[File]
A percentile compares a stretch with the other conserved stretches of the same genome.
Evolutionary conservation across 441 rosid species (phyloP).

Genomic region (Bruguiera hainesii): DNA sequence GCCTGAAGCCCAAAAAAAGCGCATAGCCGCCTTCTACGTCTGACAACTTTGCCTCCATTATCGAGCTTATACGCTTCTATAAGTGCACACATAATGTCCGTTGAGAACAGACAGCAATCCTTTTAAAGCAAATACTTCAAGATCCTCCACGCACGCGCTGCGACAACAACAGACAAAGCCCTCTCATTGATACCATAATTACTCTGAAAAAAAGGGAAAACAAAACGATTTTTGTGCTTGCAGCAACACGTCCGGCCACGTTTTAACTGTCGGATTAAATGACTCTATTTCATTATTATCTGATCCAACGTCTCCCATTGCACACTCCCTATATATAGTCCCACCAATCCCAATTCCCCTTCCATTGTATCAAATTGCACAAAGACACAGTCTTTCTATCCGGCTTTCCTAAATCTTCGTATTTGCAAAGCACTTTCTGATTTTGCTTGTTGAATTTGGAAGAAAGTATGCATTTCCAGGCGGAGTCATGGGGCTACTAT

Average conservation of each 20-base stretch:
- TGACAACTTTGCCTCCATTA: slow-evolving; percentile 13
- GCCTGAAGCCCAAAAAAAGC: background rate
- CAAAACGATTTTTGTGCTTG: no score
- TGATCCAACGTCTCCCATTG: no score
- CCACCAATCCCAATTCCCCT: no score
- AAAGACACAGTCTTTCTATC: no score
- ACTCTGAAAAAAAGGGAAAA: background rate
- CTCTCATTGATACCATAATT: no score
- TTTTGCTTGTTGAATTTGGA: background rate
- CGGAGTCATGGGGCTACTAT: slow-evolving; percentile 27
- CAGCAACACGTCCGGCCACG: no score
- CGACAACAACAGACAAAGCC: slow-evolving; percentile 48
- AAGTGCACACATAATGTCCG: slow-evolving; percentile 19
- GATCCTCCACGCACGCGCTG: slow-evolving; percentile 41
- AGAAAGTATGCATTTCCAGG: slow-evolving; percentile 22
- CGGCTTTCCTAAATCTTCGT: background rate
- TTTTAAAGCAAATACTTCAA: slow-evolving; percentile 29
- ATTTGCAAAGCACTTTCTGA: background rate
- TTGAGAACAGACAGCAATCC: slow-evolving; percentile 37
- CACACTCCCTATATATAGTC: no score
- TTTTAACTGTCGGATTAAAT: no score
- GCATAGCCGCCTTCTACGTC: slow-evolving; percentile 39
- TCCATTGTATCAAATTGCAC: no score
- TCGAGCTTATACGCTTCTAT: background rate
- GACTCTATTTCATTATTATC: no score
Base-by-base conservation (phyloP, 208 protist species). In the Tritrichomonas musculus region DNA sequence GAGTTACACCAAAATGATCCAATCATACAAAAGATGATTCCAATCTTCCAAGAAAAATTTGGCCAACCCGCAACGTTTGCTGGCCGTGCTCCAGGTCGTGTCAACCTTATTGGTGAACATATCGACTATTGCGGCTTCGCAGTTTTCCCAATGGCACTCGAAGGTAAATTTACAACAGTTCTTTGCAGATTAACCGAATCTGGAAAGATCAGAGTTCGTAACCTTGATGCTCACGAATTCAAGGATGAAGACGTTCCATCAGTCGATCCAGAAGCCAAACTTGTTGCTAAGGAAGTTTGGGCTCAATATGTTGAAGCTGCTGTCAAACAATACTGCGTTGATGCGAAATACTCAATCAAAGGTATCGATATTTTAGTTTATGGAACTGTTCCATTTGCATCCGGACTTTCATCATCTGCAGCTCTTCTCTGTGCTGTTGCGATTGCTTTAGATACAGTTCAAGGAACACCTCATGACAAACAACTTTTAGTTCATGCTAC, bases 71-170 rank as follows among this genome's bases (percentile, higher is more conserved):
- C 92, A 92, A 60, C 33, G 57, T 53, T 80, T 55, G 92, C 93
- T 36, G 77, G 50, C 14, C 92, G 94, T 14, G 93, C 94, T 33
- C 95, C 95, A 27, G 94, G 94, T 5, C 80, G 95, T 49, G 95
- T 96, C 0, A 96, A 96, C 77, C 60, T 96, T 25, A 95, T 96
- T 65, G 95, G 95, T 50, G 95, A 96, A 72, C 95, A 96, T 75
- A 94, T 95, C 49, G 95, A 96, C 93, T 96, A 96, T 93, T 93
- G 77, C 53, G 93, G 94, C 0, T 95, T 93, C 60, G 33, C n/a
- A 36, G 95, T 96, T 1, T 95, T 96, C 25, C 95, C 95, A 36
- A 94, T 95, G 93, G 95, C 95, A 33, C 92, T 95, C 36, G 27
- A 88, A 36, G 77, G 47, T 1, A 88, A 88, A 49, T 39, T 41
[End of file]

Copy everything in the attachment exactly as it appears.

A percentile compares a stretch with the other conserved stretches of the same genome.
Evolutionary conservation across 441 rosid species (phyloP).

Genomic region (Bruguiera hainesii): DNA sequence GCCTGAAGCCCAAAAAAAGCGCATAGCCGCCTTCTACGTCTGACAACTTTGCCTCCATTATCGAGCTTATACGCTTCTATAAGTGCACACATAATGTCCGTTGAGAACAGACAGCAATCCTTTTAAAGCAAATACTTCAAGATCCTCCACGCACGCGCTGCGACAACAACAGACAAAGCCCTCTCATTGATACCATAATTACTCTGAAAAAAAGGGAAAACAAAACGATTTTTGTGCTTGCAGCAACACGTCCGGCCACGTTTTAACTGTCGGATTAAATGACTCTATTTCATTATTATCTGATCCAACGTCTCCCATTGCACACTCCCTATATATAGTCCCACCAATCCCAATTCCCCTTCCATTGTATCAAATTGCACAAAGACACAGTCTTTCTATCCGGCTTTCCTAAATCTTCGTATTTGCAAAGCACTTTCTGATTTTGCTTGTTGAATTTGGAAGAAAGTATGCATTTCCAGGCGGAGTCATGGGGCTACTAT

Average conservation of each 20-base stretch:
- TGACAACTTTGCCTCCATTA: slow-evolving; percentile 13
- GCCTGAAGCCCAAAAAAAGC: background rate
- CAAAACGATTTTTGTGCTTG: no score
- TGATCCAACGTCTCCCATTG: no score
- CCACCAATCCCAATTCCCCT: no score
- AAAGACACAGTCTTTCTATC: no score
- ACTCTGAAAAAAAGGGAAAA: background rate
- CTCTCATTGATACCATAATT: no score
- TTTTGCTTGTTGAATTTGGA: background rate
- CGGAGTCATGGGGCTACTAT: slow-evolving; percentile 27
- CAGCAACACGTCCGGCCACG: no score
- CGACAACAACAGACAAAGCC: slow-evolving; percentile 48
- AAGTGCACACATAATGTCCG: slow-evolving; percentile 19
- GATCCTCCACGCACGCGCTG: slow-evolving; percentile 41
- AGAAAGTATGCATTTCCAGG: slow-evolving; percentile 22
- CGGCTTTCCTAAATCTTCGT: background rate
- TTTTAAAGCAAATACTTCAA: slow-evolving; percentile 29
- ATTTGCAAAGCACTTTCTGA: background rate
- TTGAGAACAGACAGCAATCC: slow-evolving; percentile 37
- CACACTCCCTATATATAGTC: no score
- TTTTAACTGTCGGATTAAAT: no score
- GCATAGCCGCCTTCTACGTC: slow-evolving; percentile 39
- TCCATTGTATCAAATTGCAC: no score
- TCGAGCTTATACGCTTCTAT: background rate
- GACTCTATTTCATTATTATC: no score
Base-by-base conservation (phyloP, 208 protist species). In the Tritrichomonas musculus region DNA sequence GAGTTACACCAAAATGATCCAATCATACAAAAGATGATTCCAATCTTCCAAGAAAAATTTGGCCAACCCGCAACGTTTGCTGGCCGTGCTCCAGGTCGTGTCAACCTTATTGGTGAACATATCGACTATTGCGGCTTCGCAGTTTTCCCAATGGCACTCGAAGGTAAATTTACAACAGTTCTTTGCAGATTAACCGAATCTGGAAAGATCAGAGTTCGTAACCTTGATGCTCACGAATTCAAGGATGAAGACGTTCCATCAGTCGATCCAGAAGCCAAACTTGTTGCTAAGGAAGTTTGGGCTCAATATGTTGAAGCTGCTGTCAAACAATACTGCGTTGATGCGAAATACTCAATCAAAGGTATCGATATTTTAGTTTATGGAACTGTTCCATTTGCATCCGGACTTTCATCATCTGCAGCTCTTCTCTGTGCTGTTGCGATTGCTTTAGATACAGTTCAAGGAACACCTCATGACAAACAACTTTTAGTTCATGCTAC, bases 71-170 rank as follows among this genome's bases (percentile, higher is more conserved):
- C 92, A 92, A 60, C 33, G 57, T 53, T 80, T 55, G 92, C 93
- T 36, G 77, G 50, C 14, C 92, G 94, T 14, G 93, C 94, T 33
- C 95, C 95, A 27, G 94, G 94, T 5, C 80, G 95, T 49, G 95
- T 96, C 0, A 96, A 96, C 77, C 60, T 96, T 25, A 95, T 96
- T 65, G 95, G 95, T 50, G 95, A 96, A 72, C 95, A 96, T 75
- A 94, T 95, C 49, G 95, A 96, C 93, T 96, A 96, T 93, T 93
- G 77, C 53, G 93, G 94, C 0, T 95, T 93, C 60, G 33, C n/a
- A 36, G 95, T 96, T 1, T 95, T 96, C 25, C 95, C 95, A 36
- A 94, T 95, G 93, G 95, C 95, A 33, C 92, T 95, C 36, G 27
- A 88, A 36, G 77, G 47, T 1, A 88, A 88, A 49, T 39, T 41